On September 22, the CFPB issued a request for information (RFI) regarding ways to improve mortgage refinances for homeowners and how to support automatic short-term and long-term loss mitigation assistance for homeowners who experience financial disruptions. According to the Bureau, refinancing volume has decreased almost 70 percent from last year as interest rates have risen. Additionally, periods of economic turmoil, such as the Covid-19 pandemic, can pose significant challenges for mortgage borrowers, the Bureau noted. Throughout the pandemic, 8.2 million borrowers entered a forbearance program, and as of July 2022, 93 percent have exited. Of those who have exited forbearance, five percent are delinquent or in active foreclosure. The Bureau is interested in the features of pandemic-related forbearance programs that should be made more generally available to borrowers. Specifically, the RFI requests information regarding, among other things: (i) targeted and streamlined refinance programs; (ii) innovative refinancing products; and (iii) automatic forbearance and long-term loss mitigation assistance. Comments are due 60 days after publication in the Federal Register.

    Federal Issues Agency Rule-Making & Guidance CFPB Consumer Finance Mortgages Refinance Forbearance Federal Register

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  • Treasury seeks info on illicit finance, national security risks of digital assets

    Agency Rule-Making & Guidance

    On September 19, the U.S. Treasury Department issued a request for comment (RFC) seeking feedback on illicit finance and national security risks posed by digital assets. The RFC, issued pursuant to Executive Order 14067 “Ensuring Responsible Development of Digital Assets” (covered by InfoBytes here), requests public input on illicit finance risks, anti-money laundering and combating the financing of terrorism (AML/CFT) regulation and supervision, global implementation of AML/CFT standards, private sector engagement, and central bank digital currencies. The RFC also seeks feedback on actions the U.S. government and Treasury should take to mitigate these risks, in addition to whether public-private collaboration may improve efforts to address risks. Comments on the RFC are due November 3.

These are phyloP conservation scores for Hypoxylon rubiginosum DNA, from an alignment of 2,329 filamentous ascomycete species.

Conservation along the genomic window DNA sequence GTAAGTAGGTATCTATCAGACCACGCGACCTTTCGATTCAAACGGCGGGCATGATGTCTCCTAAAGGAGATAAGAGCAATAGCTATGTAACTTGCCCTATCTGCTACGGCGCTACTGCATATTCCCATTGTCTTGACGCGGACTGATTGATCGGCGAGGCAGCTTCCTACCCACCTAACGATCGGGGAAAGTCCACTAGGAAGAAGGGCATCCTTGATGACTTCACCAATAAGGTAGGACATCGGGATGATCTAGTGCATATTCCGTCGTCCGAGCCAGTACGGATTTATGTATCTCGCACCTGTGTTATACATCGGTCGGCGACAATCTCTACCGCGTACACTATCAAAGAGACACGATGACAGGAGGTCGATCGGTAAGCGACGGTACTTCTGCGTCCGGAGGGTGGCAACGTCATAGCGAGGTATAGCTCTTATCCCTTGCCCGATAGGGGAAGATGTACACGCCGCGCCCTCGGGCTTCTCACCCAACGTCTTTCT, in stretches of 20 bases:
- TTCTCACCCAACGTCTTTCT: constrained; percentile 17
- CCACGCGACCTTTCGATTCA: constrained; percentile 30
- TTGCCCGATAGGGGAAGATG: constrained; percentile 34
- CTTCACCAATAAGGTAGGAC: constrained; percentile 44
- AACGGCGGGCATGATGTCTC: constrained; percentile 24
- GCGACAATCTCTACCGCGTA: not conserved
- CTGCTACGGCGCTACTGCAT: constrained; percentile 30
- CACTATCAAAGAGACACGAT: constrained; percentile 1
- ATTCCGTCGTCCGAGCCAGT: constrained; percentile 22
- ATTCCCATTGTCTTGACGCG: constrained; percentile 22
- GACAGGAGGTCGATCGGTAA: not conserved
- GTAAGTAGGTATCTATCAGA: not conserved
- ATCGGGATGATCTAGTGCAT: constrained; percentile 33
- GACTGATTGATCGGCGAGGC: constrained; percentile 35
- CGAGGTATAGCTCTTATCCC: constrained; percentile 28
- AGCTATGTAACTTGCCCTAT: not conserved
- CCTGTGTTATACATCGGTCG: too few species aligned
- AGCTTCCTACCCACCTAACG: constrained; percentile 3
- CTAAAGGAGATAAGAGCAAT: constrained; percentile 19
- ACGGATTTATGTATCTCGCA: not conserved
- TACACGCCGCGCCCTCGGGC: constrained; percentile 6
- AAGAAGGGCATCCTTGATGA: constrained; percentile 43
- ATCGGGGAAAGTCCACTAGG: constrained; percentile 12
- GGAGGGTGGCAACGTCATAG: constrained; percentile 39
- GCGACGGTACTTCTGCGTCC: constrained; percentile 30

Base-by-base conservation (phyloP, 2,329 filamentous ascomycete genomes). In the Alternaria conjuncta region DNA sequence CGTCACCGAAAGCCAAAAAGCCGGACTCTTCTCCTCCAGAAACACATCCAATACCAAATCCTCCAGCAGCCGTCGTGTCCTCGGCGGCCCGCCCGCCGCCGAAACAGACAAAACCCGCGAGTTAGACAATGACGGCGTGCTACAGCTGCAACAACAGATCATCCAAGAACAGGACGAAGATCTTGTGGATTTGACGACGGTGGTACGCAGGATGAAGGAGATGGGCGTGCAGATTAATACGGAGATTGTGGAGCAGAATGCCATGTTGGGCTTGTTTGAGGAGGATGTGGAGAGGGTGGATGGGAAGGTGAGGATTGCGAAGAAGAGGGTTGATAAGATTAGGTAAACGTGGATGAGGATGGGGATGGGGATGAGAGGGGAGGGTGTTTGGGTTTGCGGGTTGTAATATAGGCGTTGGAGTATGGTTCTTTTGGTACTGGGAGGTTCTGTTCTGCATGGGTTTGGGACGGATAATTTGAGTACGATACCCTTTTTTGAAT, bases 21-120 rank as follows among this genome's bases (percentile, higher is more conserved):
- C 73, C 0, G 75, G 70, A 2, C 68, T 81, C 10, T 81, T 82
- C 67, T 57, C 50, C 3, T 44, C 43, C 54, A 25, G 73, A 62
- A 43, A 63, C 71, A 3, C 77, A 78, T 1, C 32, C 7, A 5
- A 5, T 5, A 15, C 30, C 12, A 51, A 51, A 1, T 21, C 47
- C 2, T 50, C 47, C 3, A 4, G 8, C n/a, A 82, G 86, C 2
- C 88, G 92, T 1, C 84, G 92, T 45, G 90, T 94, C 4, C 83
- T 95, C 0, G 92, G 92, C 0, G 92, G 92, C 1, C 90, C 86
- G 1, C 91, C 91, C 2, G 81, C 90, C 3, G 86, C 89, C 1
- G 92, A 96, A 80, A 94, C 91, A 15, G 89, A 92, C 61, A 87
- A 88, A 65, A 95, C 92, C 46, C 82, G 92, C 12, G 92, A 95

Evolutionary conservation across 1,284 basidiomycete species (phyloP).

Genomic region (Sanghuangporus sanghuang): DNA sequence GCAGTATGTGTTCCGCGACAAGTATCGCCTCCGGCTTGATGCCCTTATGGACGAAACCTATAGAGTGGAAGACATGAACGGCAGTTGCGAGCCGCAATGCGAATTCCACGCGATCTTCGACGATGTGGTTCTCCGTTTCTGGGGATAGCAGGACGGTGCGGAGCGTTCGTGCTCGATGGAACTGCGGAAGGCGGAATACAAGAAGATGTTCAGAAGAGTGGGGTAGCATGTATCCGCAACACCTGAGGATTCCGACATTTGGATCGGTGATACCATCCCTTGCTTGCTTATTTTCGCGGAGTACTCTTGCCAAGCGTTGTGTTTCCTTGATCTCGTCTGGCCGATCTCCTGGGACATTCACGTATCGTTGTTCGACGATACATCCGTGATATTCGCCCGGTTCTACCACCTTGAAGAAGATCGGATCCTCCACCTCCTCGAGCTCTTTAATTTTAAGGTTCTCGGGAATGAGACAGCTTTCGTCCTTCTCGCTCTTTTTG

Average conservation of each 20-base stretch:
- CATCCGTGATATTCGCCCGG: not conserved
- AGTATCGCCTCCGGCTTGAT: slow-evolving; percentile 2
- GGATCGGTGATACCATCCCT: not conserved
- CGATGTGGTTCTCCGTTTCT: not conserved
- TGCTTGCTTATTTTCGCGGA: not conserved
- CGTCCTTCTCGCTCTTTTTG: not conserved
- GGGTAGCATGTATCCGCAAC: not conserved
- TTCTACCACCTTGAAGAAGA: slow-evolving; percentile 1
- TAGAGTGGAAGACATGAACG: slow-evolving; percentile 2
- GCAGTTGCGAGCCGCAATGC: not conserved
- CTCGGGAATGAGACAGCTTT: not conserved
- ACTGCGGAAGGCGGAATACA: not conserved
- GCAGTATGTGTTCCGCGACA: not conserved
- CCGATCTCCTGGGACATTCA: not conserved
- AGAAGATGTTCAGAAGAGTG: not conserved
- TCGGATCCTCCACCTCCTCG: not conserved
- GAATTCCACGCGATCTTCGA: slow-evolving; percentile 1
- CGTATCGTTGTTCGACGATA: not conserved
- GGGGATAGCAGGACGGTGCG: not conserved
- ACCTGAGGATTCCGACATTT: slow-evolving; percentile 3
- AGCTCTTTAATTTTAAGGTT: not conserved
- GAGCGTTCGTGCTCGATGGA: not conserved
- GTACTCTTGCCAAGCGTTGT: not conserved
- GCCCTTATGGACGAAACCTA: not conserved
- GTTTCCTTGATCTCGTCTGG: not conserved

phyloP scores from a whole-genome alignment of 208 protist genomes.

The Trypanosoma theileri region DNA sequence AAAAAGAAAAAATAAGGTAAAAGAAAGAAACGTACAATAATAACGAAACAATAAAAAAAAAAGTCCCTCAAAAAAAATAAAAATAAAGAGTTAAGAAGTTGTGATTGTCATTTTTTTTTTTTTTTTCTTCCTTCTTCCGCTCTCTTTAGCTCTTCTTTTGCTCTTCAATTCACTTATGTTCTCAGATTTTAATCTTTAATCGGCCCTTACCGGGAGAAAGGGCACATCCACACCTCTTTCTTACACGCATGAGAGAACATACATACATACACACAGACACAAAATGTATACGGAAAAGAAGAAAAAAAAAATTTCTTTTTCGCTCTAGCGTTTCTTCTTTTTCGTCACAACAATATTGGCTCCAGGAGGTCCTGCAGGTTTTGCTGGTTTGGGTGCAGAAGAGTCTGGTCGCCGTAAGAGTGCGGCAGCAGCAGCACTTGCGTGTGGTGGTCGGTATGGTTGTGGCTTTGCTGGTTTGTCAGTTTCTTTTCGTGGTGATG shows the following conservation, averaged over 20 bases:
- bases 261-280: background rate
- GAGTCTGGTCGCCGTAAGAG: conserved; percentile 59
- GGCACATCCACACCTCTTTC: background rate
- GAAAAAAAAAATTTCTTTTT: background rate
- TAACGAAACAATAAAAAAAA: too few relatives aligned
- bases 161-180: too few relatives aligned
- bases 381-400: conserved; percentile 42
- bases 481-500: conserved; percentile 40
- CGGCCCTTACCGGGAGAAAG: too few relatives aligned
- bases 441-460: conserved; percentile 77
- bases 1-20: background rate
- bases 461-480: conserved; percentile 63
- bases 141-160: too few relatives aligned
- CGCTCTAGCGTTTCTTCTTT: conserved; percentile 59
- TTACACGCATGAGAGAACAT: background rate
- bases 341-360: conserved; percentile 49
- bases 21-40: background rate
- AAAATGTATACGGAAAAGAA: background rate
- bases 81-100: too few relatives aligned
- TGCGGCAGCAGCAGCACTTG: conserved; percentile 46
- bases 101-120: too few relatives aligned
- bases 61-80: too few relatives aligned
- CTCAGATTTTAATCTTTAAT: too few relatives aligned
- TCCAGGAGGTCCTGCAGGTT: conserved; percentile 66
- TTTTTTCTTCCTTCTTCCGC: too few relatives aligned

“Without appropriate controls and enforcement of existing laws, digital assets can pose a significant risk to national security by facilitating illicit finance, such as money laundering, cybercrime and terrorist actions,” U.S. Under Secretary of the Treasury for Terrorism and Financial Intelligence Brian E. Nelson said in the announcement. “As we work to implement the Illicit Finance Action Plan, hold bad actors accountable and identify potential gaps in existing enforcement, we look forward to receiving the public’s input on this urgent work.”

    The RFC follows the September 16 release of Treasury’s Action Plan to Address Illicit Financing Risks of Digital Assets (covered by InfoBytes here).

    Agency Rule-Making & Guidance Financial Crimes Federal Issues Digital Assets Department of Treasury Anti-Money Laundering Combating the Financing of Terrorism CBDC Risk Management Fintech

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  • New NYDFS proposal to implement Commercial Finance Disclosure Law

    State Issues